So, how do I possible connect a mini-theater review to make it relevant to a book blog? Let me try.

I don’t really remember much about reading The Iliad. I know it was in 7th grade and we followed it up with Beowulf. I remember more about the mythology; Paris, the apple, Helen, Achilles and his heel, but the nuts and bolts have left me. I’m far more familiar with its follow-up The Odyssey, both because I read it at an older age, and because a fellow student and I took key scenes and rewrote them in modern tongue for a performance back in college (see I can be a dramaturge too). But The Iliad, that was one I never did revisit. Having seen this production—hearing the parts of the epic poem as it was meant to be presented—orally, I couldn’t help, but be curious about the text itself. Enter the Fagles translation. This is a translation I have sold, ordered, and found for countless high school students. I haven’t read it, I haven’t really had an interest, but I know that it’s the preferred edition of teachers in La Jolla, Ca and after witnessing it in performance, I just might go back and peruse its depths, and then again, I might not. In some ways I’m hesitant to reread this work—I’m not shying away from the text itself, I’m not a 16 year old student any longer and certainly don’t balk at ancient texts, but after hearing and seeing Henry Woronicz’s performance I am reminded that much like Shakespeare, these works were not meant to be read to one’s self, like one would read Dickens, but they are meant to be performed, the words given life by an actor, poet, or musician; no longer merely a book, but a reenacting, a personal experience; which is far more cathartic that any words on print. Now I’ve gone and hurt myself by basically telling readers to watch, not read. Please don’t take this to mean that in the future you should see the movie (or in this case, the play), and just forgo the book! Instead what I recommend is to see this wonderful performance, and take all of the actor’s despair, anger, humor, humanity; tuck it into a small corner of your soul and then pick-up this epic poem, allowing yourself to resurrect those feelings when reading of the friendship of Achilles and Patroclus, the death of Hector, and the fall of Troy. I think you will find it will move you beyond a reading experience, into a whole new understanding of an ancient text that still bears so much weight in the affairs of today.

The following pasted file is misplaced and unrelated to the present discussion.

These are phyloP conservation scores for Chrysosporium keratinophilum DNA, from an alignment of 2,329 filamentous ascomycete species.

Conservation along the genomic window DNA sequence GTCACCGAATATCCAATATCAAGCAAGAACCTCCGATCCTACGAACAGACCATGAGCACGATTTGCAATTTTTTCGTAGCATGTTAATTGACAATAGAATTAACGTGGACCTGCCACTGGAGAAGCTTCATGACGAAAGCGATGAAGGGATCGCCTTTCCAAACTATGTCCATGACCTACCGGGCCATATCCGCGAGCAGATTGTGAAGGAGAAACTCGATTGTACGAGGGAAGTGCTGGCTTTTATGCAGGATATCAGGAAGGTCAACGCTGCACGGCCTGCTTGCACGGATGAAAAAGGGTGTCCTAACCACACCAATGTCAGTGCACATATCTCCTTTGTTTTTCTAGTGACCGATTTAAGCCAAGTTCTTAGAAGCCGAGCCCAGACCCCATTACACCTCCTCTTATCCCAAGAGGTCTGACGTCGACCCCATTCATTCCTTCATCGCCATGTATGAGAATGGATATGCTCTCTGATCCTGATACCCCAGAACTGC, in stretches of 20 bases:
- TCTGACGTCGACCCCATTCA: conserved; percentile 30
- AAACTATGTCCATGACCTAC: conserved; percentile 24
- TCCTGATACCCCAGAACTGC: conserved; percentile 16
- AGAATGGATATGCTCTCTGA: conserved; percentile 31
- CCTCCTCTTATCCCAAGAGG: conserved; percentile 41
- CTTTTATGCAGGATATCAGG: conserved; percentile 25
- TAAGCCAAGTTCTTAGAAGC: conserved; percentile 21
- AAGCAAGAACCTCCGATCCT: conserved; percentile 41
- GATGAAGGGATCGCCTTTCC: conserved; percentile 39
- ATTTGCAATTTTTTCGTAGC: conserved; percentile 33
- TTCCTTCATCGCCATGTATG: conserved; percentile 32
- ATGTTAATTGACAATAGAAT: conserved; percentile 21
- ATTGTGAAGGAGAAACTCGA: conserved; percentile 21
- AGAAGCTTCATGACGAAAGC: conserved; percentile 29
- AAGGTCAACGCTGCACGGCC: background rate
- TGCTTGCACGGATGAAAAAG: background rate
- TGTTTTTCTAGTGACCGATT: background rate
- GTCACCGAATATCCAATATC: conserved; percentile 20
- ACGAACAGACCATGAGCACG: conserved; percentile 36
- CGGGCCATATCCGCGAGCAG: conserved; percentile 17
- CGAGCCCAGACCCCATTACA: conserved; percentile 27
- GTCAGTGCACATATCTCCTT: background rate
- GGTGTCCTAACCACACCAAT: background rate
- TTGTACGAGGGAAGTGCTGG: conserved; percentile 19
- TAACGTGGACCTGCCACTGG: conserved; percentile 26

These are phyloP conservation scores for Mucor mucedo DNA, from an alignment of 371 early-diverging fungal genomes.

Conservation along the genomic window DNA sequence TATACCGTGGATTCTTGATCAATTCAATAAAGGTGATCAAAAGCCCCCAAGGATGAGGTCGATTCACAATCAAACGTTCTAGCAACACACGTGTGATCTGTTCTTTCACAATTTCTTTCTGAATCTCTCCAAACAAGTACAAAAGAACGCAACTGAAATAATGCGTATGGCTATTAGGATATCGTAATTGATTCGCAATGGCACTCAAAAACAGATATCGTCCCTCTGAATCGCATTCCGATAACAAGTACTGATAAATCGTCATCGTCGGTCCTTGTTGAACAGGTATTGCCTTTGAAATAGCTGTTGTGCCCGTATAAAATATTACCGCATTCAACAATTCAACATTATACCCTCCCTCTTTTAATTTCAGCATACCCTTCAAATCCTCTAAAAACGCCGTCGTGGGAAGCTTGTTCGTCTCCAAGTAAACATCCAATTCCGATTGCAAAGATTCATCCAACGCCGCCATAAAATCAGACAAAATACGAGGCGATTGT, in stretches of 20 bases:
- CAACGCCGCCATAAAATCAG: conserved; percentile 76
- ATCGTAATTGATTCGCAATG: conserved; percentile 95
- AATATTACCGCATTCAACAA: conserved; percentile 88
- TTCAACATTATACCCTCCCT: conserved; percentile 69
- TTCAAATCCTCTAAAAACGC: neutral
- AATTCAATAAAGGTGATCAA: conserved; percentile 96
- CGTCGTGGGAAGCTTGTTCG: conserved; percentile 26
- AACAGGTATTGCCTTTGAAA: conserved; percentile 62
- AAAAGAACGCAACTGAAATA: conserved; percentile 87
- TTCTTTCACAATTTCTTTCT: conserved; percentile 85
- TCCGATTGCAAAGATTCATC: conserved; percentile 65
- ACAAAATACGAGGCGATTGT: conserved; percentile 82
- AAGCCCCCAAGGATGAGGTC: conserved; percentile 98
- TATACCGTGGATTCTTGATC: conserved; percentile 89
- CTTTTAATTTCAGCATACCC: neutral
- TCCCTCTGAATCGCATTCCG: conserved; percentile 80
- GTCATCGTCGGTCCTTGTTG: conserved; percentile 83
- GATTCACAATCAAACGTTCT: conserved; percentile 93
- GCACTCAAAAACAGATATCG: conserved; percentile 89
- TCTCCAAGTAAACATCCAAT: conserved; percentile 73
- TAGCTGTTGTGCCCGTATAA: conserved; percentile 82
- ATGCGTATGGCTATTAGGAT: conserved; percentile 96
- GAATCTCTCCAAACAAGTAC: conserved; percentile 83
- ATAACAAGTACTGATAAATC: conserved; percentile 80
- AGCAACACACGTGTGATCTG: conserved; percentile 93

It is my hope that those of you reading this will do two things—see the play and read the book. Not to sound too much like an advertisement, but I think it will change the way you see the text.

So, moral of the blog—do the opposite of what your teacher told you to do. See the play, read the poem, get a whole new outlook on Homer. And maybe I’ll pick-up that Fagles edition and give it another whorl.